"We were beginning," he added. "We saw the first glimpse of that in Desert Storm."
The Air Force quickly applied lessons learned in Desert Storm, most of which were integrated into operations in Iraq and Afghanistan following the Sept. 11 attacks, Hoffman said.
"The question, really, is: [Is] the Air Force really learning from these operations? And we are," he said. "From Desert Storm we've learned lessons and continually learn lessons from every war in every context, and it's through continuous learning we find more technologies."
For example, precision guided munitions allowed the Air Force to reduce the number of potential civilian casualties.
"It make us better in fighting a counterinsurgency with more precise weapons so we don't get the next insurgent in line coming up, or we don't get the next accidental enemy, if you will, by hitting the wrong people," Hoffman said. "So it's not a question of what we wish we had then, but a 'thank goodness we are a force that continuously learns and continually advances.' "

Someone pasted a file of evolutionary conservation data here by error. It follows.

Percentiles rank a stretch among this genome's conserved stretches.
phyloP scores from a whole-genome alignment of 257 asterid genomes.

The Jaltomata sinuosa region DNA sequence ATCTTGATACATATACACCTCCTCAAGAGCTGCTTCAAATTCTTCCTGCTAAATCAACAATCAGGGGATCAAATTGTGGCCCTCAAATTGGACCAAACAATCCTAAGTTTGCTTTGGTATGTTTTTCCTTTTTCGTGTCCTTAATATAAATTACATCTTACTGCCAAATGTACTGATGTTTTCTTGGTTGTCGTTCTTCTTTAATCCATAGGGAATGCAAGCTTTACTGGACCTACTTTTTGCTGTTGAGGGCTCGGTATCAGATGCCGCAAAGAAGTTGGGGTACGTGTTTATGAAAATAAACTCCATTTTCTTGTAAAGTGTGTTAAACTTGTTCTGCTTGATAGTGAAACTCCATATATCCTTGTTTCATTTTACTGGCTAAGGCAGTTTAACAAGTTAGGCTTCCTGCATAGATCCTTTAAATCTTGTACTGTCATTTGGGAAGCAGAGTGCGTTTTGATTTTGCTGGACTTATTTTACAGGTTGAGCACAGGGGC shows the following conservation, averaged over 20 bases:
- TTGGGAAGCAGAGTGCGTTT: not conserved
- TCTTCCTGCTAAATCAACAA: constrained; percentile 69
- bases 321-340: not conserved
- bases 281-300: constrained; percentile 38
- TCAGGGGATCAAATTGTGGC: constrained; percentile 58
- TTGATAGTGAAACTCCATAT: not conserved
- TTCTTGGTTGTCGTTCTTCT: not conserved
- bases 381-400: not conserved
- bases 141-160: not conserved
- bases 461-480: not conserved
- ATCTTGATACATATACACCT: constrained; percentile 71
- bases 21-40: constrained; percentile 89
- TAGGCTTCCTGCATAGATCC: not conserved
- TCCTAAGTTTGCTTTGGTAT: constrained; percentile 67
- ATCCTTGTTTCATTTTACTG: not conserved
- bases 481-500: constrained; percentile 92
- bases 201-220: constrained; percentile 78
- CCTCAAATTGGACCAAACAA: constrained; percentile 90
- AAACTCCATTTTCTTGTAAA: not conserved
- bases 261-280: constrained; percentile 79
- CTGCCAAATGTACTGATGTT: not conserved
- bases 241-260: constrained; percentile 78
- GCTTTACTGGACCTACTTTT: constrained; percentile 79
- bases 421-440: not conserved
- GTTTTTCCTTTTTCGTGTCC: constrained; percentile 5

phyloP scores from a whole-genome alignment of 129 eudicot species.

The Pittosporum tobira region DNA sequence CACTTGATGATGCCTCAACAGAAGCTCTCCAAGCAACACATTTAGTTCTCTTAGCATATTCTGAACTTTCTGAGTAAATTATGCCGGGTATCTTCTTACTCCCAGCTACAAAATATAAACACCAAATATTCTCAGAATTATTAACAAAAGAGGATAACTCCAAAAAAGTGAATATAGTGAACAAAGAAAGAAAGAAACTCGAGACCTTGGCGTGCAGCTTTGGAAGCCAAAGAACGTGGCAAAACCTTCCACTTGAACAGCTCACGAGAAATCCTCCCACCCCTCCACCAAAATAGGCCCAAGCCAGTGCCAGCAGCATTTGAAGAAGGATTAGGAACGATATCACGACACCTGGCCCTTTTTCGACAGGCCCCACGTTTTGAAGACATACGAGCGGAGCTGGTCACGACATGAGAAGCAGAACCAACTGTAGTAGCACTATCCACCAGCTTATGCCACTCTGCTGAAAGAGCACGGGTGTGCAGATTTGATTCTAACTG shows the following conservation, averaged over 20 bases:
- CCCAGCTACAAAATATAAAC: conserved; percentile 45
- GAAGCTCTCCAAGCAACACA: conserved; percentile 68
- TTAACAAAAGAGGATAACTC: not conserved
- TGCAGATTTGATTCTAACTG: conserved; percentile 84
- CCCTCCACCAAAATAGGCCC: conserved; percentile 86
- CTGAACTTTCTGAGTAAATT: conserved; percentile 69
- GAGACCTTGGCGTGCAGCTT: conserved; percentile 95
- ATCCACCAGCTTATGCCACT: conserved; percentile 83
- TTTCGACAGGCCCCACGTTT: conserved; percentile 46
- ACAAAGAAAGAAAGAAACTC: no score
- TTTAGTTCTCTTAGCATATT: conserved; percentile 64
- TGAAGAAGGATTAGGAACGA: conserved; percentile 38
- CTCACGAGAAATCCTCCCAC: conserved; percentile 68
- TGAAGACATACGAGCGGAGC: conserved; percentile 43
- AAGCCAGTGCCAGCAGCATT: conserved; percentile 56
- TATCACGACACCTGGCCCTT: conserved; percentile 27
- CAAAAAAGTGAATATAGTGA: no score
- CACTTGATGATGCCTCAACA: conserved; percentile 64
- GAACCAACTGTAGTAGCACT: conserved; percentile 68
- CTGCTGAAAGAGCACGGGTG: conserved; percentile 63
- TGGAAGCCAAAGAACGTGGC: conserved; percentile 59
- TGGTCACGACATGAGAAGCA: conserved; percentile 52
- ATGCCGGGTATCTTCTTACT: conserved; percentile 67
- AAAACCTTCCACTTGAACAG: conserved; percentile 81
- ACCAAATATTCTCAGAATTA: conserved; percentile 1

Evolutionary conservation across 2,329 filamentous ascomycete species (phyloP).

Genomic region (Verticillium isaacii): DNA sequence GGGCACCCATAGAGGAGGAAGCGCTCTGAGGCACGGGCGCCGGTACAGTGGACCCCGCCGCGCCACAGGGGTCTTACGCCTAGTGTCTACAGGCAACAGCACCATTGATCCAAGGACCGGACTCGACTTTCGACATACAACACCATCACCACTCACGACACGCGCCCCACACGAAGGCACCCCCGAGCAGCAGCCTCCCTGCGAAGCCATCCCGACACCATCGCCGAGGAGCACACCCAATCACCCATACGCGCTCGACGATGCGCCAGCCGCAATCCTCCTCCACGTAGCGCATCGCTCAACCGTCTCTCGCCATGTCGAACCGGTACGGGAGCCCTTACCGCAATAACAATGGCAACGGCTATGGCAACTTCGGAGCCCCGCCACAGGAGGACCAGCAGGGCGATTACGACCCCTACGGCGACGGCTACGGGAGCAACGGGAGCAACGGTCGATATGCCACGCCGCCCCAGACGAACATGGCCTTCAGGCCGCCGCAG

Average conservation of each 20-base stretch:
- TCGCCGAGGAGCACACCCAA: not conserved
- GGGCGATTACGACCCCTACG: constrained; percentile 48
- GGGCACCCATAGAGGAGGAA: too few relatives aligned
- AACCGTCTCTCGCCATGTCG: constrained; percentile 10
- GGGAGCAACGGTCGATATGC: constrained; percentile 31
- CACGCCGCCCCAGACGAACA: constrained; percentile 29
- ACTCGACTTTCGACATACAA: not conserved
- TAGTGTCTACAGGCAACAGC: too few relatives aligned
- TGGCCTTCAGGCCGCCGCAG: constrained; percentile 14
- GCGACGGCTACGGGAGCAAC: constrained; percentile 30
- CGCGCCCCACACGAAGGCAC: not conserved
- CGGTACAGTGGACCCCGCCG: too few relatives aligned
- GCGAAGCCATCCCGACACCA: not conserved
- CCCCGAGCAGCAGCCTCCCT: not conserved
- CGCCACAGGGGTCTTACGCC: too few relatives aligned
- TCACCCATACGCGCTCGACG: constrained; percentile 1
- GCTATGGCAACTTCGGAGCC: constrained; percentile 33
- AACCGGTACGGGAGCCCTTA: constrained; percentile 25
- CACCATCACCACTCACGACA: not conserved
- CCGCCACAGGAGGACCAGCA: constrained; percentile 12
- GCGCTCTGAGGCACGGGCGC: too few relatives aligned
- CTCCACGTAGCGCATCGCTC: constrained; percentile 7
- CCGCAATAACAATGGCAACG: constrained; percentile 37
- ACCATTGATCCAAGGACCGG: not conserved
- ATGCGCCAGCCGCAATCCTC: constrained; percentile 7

Bray said the Air Force will be ready for whatever comes ahead.
"To use Gen. [Hawk] Carlisle's words: 'Do the mission today, do it better than anybody can and prepare for the mission tomorrow,' " he said. "We're trying to make sure we're ready for whatever the military operations may be. We're getting back to the basics on: 'If it's a near peer that wants to take on the U.S., then we'll be ready for the near peer to take on the U.S.' "
Oriana Pawlyk covers deployments, cyber, Guard/Reserve, uniforms, physical training, crime and operations in the Middle East, Europe and Pacific for Air Force Times. She was the Early Bird Brief editor in 2015. Email her at firstname.lastname@example.org. Follow her on Twitter @Oriana0214.